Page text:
A Day I Can Forgo
It’s here. And it’s already in stores. Halloween. Stores have freshly stocked shelves with 30% off ticketed items by the rows. Tons of stuff! Black cats, witch hats, spiders, eerie tombstones, bright orange plastic pumpkins and yes, the ever-dreaded skulls.
I LOVE the fall don’t get me wrong, it is my favorite season. The crisp morning air and the vibrant rich colors! I decorate my home seasonally with the warm orange, burgundy and brown tones, (my mantle pictured above) but Halloween does not roll this gals socks.
I am often asked why I have chosen not to celebrate Halloween, why I don’t find it “all in fun.” What is fun about it? The basic theme is of fear and elements of death. Um… no, not for this gal. Before I get all kinds of comments, emails, texts, and smoke signals, please let me explain, why (for me) I choose not to.
My family used to do the Halloween thing when I was little. I wore the thin fabric climb in costume with the sweaty plastic mask. But, after I came to understand and was adopted as a daughter of the Most High God, and I learned of His Majesty and His glorious light – I no longer participate in the day of darkness. Yes, darkness and light struggle 365 days a year. True. Still, a day not for me. A day I can forgo.
For the life of me, I cannot understand WHY someone would voluntarily, even cheerfully submit themselves to haunted houses and ghost hunts. All in fun? No, not for me. I have seen with my own eyes – evil. I’ve seen and felt the demonic and choose not to play with it like a child’s toy or pretend in dress up. All the while (in the background) while kids run from house to house for the coveted BEST drop in their bucket – when no one seems to notice, there are cultic activities taking place. The number of self-identified witches in the U.S. is doubling every 2 years. Those deeply into the occult take this holiday very seriously and yes, the dark forces they are dealing with are very real! (* See the history of Halloween below).
Paul wrote, “Hate evil and cling to what is good.” (Romans 12:9). Is it God-honoring if we are clinging to good, while we cheerfully allow evil to run rampant around our feet? That running around could soon become a snare to those who participate in seemingly innocent activities.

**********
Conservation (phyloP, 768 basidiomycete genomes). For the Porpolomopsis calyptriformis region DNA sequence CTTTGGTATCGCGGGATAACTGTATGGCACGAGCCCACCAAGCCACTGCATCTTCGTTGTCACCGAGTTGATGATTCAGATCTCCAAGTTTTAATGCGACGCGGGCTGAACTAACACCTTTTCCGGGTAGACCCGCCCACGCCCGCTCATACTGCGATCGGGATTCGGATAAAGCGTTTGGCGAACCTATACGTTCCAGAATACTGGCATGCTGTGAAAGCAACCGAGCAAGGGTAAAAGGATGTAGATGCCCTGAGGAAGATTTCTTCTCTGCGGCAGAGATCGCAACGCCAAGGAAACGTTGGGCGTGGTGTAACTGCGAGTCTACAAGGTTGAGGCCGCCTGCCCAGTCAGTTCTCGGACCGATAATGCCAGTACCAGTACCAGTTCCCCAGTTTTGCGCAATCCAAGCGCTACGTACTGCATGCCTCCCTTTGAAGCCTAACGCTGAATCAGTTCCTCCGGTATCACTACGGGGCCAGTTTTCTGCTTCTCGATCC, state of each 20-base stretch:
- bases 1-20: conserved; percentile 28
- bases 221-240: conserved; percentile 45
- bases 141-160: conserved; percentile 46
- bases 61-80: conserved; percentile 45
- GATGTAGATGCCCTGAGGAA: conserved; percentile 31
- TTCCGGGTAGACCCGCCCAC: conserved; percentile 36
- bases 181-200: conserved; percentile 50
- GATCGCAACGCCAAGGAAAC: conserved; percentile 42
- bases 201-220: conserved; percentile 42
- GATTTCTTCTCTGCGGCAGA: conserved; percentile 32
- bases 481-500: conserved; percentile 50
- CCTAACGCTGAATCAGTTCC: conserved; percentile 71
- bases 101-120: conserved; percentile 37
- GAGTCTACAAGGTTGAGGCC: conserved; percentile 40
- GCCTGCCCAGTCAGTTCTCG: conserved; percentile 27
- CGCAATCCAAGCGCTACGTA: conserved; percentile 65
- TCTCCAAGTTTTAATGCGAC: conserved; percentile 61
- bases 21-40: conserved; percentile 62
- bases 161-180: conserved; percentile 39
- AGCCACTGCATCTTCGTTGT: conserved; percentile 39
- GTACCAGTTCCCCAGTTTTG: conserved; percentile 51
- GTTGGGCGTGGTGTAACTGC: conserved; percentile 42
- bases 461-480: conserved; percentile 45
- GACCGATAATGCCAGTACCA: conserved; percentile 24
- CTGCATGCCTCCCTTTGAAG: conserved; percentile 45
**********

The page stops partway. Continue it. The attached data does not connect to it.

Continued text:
I know, I know, now I’m getting a lil bit too serious. But. We need to remember darkness always has an agenda. ALWAYS! It will come again and again for any crack. ANY opportunity to subtly peek in with ugly and seething wickedness. If not addressed, it will crawl in. Slither about quietly. It will sit unnoticed, silent in the corner (with a smirk). If we think it will stand up in the middle of the room and wave “Here I am!” then we are only fooling ourselves.
According to Wiccans, Halloween is the time when the veil between the living and the dead is considered to be the thinnest. They celebrate and take advantage of such status. And by the way, (standing a lil taller on my soapbox) there is no such thing as a “Good Witch” regardless of how Hallmark wants to title it. Adding one more (not in detail) note: For satanists, Halloween is one of the most important celebrations of the year, it is documented in their “book” that after one’s own birthday (and another icky day) Halloween is most important.
For me, a day I can forgo.
Gently climbing down off my soapbox (as not to hurt myself) and dragging it back to store for another time.
You are loved. You daughter and son of the Most-High God.
In Him, DeDe (“Let us consider how we may spur one another on toward love & good deeds.” – Hebrews 10:24)
*History of Halloween: “Halloween’s customs are thought to have been influenced and dated back to the ancient Celtic festival of Samhain (pronounced sow-in). The Celts, who lived 2,000 years ago in the area that is now Ireland, the United Kingdom, and northern France, celebrated their new year on November 1. This day marked the end of summer and the harvest and the beginning of the dark, cold winter, a time of year that was often associated with human death. Celts believed that on the night before the new year, the boundary between the worlds of the living and the dead became blurred. On the night of October 31, they celebrated Samhain, when it was believed that the ghosts of the dead returned to earth. To commemorate the event, Druids built huge sacred bonfires, where the people gathered to burn crops and animals as sacrifices to the Celtic deities, this done in attempts to appease them. During the celebration, the Celts wore costumes, typically consisting of animal heads and skins, and attempted to tell each other’s fortunes.” [History.com] In addition, other articles speak of folklore that costumes were worn so as to disguise the living, so the dead returning could not identify them. The dead running amuck with the living. Also, the bonfires were built with the intent to keep the souls of the dead from falling to earth.